If it had been recorded properly, this could be one of the greatest recordings in Coltrane’s discography, which is to say one the greatest recordings in Jazz. Taken as it is, Offering: Live at Temple University is a crucial document, imperfect and fragmentary, but complete enough, of a concert in which Coltrane was able to markedly expand his conception and presentation of music performance. He had recently played twenty concerts in Japan, all in concert halls. Back home he was mostly still in nightclubs, which his music had long outgrew. Here, at an educational institution in his hometown, he could present the music without liquor, cash registers, cramped stages, low ceilings, without the people who come to nightclubs to play the mating game, and without having to take breaks every 50 minutes.
At Temple he had onstage with him black and white musicians, men and women (err, woman), professionals and amateurs. The music embraced diversity. The instrumental configurations changed with each piece: solo bass, delicate tenor and piano duo, roaring drum ensemble, the quartet without Pharoah, the quintet with the added percussion. This was matched by the contrast of Pharoah’s extreme noise-tenor, with the lyrical consonance of Coltrane brought to his pieces Offering and Naima. Coltrane let two young people sit in, one a white student, the other a black saxophonist friend of Rashied Ali’s. Sitting in was common enough when Coltrane played the Vanguard or the Village Gate in New York, but these were people he had never met, never heard. No problem, say your piece.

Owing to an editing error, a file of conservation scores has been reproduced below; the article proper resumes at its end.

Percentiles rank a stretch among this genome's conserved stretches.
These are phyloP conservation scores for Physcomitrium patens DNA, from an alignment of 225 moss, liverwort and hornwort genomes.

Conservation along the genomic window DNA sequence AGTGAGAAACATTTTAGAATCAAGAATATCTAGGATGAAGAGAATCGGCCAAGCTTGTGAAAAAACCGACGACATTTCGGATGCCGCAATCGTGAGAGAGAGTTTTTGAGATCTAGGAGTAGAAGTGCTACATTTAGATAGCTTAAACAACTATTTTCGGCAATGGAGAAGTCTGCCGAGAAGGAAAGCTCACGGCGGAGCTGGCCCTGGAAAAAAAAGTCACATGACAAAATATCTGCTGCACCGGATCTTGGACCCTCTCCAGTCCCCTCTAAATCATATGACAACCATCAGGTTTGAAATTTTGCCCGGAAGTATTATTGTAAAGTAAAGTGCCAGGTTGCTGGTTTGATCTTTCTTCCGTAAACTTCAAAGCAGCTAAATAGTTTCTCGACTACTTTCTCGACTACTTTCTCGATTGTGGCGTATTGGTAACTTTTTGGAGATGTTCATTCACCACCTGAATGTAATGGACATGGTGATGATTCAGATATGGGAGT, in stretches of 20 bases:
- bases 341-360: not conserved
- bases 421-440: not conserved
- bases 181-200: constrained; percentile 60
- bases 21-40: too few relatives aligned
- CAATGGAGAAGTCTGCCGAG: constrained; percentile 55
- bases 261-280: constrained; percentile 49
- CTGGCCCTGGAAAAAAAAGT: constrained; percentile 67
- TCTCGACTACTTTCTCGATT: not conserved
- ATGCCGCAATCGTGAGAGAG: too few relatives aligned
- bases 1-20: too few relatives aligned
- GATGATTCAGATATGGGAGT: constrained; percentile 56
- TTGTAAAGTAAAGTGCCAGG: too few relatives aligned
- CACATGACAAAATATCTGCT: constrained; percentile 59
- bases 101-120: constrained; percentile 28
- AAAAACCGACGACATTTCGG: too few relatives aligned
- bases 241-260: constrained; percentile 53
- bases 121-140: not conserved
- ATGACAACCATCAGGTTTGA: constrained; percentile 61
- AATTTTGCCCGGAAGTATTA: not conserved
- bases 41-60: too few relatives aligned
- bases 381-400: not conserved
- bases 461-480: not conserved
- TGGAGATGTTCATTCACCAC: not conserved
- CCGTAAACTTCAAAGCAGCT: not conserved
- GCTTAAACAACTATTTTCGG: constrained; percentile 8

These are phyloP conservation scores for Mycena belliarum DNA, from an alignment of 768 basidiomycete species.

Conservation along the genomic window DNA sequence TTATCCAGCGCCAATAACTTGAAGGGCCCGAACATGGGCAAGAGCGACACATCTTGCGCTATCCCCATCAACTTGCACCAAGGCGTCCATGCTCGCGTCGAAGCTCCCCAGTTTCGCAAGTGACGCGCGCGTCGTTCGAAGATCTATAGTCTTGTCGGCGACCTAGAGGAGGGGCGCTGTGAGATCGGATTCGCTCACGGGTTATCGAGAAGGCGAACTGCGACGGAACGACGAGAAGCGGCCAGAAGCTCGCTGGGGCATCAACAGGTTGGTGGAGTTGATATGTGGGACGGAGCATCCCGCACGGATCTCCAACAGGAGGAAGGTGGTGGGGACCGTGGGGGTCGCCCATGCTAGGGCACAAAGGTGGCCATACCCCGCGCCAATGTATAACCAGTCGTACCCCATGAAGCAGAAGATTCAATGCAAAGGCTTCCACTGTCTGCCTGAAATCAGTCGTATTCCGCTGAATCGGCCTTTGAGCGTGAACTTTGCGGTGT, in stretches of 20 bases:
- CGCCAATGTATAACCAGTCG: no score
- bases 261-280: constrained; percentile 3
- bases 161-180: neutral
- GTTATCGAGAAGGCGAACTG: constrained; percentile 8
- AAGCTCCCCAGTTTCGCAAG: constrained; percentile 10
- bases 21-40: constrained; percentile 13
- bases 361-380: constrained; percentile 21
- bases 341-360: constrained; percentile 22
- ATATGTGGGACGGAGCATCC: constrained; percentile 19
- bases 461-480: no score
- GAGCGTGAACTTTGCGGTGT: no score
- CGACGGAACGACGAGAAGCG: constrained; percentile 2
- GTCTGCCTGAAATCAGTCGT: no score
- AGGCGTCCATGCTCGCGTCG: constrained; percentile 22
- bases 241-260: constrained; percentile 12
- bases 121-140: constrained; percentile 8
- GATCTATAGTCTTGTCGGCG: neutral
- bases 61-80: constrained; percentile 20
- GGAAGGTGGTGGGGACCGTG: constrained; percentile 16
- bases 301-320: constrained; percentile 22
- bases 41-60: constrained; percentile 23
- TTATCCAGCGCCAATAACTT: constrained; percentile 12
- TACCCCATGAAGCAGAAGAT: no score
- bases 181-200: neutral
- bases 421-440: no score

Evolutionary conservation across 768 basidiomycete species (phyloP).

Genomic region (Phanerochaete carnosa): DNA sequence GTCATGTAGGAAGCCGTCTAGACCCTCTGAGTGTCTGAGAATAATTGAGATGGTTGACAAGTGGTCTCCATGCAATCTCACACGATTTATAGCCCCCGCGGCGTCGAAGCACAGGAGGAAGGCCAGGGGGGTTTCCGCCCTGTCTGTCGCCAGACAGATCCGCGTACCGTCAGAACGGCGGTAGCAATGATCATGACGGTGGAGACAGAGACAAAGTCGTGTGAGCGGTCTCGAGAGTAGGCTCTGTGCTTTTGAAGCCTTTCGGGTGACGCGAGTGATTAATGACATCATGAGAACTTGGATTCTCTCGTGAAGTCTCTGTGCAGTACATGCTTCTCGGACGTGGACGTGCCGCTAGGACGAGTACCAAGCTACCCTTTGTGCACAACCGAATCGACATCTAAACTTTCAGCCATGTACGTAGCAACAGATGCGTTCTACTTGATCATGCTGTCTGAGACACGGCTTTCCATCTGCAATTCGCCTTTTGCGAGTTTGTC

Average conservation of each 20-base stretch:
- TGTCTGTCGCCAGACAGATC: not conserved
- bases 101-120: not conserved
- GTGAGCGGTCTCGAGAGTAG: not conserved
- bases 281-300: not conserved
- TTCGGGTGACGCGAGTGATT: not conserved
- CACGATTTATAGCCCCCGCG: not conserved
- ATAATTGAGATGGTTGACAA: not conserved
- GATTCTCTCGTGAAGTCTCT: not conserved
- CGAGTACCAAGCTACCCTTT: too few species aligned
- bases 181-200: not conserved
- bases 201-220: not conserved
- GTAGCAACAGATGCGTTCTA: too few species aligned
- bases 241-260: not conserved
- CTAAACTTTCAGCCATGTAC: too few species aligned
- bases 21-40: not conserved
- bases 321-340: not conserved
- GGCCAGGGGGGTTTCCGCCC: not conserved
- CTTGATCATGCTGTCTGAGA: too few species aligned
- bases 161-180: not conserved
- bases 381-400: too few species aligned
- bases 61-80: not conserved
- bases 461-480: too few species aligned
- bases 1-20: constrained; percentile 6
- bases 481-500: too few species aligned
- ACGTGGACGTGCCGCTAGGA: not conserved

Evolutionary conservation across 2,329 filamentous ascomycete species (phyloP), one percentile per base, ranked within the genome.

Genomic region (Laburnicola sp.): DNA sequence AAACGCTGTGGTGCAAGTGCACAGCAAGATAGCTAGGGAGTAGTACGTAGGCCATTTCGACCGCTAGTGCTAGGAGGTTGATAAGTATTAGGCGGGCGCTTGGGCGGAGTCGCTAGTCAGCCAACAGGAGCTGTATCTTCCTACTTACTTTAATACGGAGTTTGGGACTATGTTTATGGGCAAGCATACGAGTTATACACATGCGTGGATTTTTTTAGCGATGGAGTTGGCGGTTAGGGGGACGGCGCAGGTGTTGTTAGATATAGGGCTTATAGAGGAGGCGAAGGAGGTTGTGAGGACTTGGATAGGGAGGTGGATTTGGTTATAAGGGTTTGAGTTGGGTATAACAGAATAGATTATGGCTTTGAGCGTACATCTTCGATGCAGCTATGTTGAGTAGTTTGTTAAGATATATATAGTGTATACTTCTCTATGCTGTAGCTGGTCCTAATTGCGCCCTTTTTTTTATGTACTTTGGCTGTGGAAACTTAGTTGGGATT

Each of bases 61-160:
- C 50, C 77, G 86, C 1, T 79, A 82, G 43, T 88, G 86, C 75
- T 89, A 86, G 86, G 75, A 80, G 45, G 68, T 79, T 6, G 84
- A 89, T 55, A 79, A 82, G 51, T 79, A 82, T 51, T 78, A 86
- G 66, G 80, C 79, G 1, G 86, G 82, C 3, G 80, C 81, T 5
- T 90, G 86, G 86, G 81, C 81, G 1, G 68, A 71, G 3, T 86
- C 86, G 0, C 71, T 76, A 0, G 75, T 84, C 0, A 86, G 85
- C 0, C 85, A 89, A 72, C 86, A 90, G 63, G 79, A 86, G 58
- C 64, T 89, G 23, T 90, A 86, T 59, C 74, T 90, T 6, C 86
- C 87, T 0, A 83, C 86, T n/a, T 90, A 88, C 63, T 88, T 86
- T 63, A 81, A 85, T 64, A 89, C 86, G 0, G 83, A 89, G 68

The nine member group and its guests played, most likely continuously, for an hour and a half. The audio recording, from a college radio broadcast, was most likely captured by a single mike at the front of the stage. That’s great for the saxophones, and not bad for the drums, but when those two are playing that’s pretty much all you can hear. The piano becomes audible when the horns drop out, and the bass becomes audible when everyone drops out. There are plenty of weird volume dips, off-mike moments, and beginnings and endings of songs cut-off. But when Trane plays, his sax is clear, vivid, and achingly, heart-breakingly beautiful.
Coltrane had started using his voice on A Love Supreme, and subsequently on Om and the posthumously released Reverend King. On Kulu Se Mama, Juno Lewis had sung his titular poem. Here at Temple, Coltrane twice lets fly with almost a minute of improvised, melismatic singing. As Ashley Kahn and Ravi Coltrane point out in the liner notes, he sings something quite similar to the melodic cells he favors in his solos. Here’s what it sounds like:
For me, this may be Coltrane’s most radical move yet. He is, obviously, not a practiced vocalist, and equally obvious, he doesn’t care. We’re no longer “just” in the world of “music” here, if we ever were. We’ve crossed over to community, to ritual, to happening, to an all-embracing vision in which raw, unmediated expression is more important that any commercial, professional standard. Coltrane sings, students sit in, the local drum circle does its thing. Even if this had been a great audio recording, it could only be a one-dimensional rendering of a multidimensional event. Our hearts and imaginations must fill in the rest.